Volume 7, No. 1

Promoting Cooperation to Maintain and Enhance
Environmental Quality in the Gulf of Maine

Spring 2003
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Winter 2002

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Newspaper describes health of Quoddy region

The Quoddy Report, a 16-page newsprint tabloid, summarizes the key findings of a science report published last year by the Conservation Council of New Brunswick, entitled, “Two Hundred Years of Ecosystem and Food Web Changes in the Quoddy Region, Outer Bay of Fundy.” Researched and authored by Dalhousie University post-doctoral fellow Heike Lotze and CCNB marine science advisor Inka Milewski, the report documents a downward trend in ecosystem health and a simplification of the food web structure in the marine waters of southwestern New Brunswick.

Click on the image to enlarge
The newspaper report describes the area as a marine oasis in the Northwest Atlantic for whales and birds and a prodigious producer of fish. It explains how humans, through overharvesting, habitat destruction and pollution that began nearly 200 years ago, have dramatically changed the food web of the region and undermined or threatened many populations of fish, marine mammals, birds and invertebrates. As food webs and ecosystems are undermined, the report emphasizes, so is nature’s ability to support the human populations dependent on these resources.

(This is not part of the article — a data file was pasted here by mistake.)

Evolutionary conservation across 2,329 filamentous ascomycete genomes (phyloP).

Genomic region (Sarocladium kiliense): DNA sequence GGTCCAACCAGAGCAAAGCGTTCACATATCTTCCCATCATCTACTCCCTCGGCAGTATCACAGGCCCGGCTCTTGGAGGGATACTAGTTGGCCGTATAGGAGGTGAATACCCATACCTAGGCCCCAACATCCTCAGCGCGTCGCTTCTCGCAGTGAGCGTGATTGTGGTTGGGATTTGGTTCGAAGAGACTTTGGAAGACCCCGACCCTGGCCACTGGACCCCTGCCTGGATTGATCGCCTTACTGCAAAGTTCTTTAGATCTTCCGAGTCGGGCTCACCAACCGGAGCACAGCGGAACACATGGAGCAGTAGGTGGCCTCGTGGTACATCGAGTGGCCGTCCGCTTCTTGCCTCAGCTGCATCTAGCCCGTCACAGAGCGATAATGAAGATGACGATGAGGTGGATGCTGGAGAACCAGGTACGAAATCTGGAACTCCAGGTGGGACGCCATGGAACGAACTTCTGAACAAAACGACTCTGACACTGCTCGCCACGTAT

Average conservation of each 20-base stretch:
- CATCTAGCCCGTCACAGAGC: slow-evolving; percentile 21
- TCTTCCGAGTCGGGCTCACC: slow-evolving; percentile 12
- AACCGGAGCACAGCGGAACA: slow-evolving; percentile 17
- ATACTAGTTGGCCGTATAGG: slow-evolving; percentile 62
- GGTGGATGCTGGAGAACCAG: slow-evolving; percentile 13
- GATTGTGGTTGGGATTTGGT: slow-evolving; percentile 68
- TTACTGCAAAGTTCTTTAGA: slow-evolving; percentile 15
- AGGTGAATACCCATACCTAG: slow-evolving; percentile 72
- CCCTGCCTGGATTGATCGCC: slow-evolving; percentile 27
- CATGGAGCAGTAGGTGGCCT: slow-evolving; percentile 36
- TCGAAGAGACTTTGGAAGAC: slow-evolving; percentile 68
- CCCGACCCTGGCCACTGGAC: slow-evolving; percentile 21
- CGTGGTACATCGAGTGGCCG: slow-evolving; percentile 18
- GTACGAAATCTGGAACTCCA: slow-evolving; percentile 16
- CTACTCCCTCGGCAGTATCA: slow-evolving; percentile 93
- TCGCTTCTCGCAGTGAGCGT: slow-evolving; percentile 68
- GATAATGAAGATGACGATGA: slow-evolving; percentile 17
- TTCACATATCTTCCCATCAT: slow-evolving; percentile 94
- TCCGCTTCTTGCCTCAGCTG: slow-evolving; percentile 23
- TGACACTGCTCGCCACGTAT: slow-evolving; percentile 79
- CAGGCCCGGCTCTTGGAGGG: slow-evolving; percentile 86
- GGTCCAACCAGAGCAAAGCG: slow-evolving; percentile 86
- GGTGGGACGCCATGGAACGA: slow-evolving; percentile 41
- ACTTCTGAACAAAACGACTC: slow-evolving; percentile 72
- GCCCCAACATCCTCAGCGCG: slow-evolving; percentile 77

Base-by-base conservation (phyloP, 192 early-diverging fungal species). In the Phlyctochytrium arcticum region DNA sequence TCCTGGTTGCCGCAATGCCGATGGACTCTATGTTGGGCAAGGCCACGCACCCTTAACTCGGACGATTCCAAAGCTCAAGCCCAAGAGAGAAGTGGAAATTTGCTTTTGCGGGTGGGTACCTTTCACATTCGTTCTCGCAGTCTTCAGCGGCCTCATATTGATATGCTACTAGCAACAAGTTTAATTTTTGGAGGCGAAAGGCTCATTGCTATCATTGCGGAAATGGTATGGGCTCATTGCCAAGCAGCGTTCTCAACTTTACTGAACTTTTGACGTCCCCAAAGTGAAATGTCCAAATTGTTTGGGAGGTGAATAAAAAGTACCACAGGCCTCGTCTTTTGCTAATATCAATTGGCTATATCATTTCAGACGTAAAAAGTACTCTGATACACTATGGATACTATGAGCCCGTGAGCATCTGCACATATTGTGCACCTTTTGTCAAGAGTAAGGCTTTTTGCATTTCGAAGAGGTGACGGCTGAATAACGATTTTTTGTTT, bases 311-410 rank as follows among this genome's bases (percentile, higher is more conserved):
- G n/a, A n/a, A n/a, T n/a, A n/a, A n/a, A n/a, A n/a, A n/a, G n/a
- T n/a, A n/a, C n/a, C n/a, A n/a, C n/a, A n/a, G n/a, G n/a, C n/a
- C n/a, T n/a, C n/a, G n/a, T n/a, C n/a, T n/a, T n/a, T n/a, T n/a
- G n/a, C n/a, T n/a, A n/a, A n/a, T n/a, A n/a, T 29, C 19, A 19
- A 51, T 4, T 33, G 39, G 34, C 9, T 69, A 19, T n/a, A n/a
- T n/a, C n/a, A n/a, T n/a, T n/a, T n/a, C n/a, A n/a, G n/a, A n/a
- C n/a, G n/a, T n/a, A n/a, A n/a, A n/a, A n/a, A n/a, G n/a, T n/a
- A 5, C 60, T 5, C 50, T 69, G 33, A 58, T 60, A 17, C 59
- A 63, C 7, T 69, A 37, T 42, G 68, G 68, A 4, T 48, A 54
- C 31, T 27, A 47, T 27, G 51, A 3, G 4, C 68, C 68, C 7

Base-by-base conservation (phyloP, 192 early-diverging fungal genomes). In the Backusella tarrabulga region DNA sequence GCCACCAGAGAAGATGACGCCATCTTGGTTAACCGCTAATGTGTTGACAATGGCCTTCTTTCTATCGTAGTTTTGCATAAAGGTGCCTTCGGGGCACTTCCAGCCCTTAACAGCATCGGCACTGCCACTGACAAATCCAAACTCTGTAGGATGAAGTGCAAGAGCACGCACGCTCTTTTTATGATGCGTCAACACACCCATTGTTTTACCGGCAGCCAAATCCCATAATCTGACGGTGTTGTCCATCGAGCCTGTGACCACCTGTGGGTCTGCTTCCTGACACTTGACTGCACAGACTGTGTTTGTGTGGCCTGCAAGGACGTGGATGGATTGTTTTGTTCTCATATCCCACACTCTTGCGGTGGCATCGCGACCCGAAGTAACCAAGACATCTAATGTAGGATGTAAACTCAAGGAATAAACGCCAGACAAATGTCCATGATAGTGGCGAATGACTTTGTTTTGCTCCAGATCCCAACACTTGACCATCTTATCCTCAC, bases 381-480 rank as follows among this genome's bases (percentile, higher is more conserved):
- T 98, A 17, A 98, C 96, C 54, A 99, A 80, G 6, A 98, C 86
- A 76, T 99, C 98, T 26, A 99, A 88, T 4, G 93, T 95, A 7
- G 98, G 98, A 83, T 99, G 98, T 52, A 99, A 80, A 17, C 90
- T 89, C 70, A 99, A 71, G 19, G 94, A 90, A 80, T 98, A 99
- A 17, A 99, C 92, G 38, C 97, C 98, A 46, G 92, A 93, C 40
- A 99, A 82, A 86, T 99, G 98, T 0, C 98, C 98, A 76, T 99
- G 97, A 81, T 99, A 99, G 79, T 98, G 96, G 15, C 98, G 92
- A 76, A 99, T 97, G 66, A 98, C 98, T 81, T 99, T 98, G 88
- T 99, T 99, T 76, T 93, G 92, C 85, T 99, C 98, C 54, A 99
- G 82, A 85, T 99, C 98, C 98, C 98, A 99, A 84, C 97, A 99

A closing section on the ways to remediate and protect the ecosystem concludes: “Currently, problems are ignored until a crisis erupts, often when it’s too late to do anything about it. Then we really only guess at what interventions are going to result in a solution. A commitment to long term, coordinated ecosystem research, with publicly accessible data can change this dead-end approach of ‘shot in the dark’ crisis management.”

The Quoddy region in the outer Bay of Fundy runs southward from Point Lepreau, New Brunswick, to the islands and waters of Grand Manan, then west to the Maine shore. It contains the watersheds of the St. Croix River and Magaguadavic River, sheltered bays, uninhabited islands and extensive intertidal zones of rockweed-covered rocks, beach and mudflat. Intense biological activity there creates the foundation for a remarkable food web, concentrating large amounts of plant nutrients and high volumes of phytoplankton, kelp, seaweeds and seagrasses. This in turn attracts copepods, krill, crustaceans, periwinkles, sea urchins, and filter feeders such as sponges, clams and scallops. In addition, the Quoddy region supports migrating fish, sea and shore birds and whales that depend upon its abundant food supply and habitat.

Copies of The Quoddy Report can be picked up at the CCNB office, Conserver House, 180 St. John Street, Fredericton, or ordered by mail.

For more information or to order, contact Janice Harvey at ccnbharvey@nb.aibn.com, or by phone, (506) 466-4033; or call Sandra at (506) 458-8747. The fully-referenced 190-page science report, “Two Hundred Years of Ecosystem and Food Web Changes in the Quoddy Region, Outer Bay of Fundy” is also available on CD in PDF format for $10 (CND) plus shipping.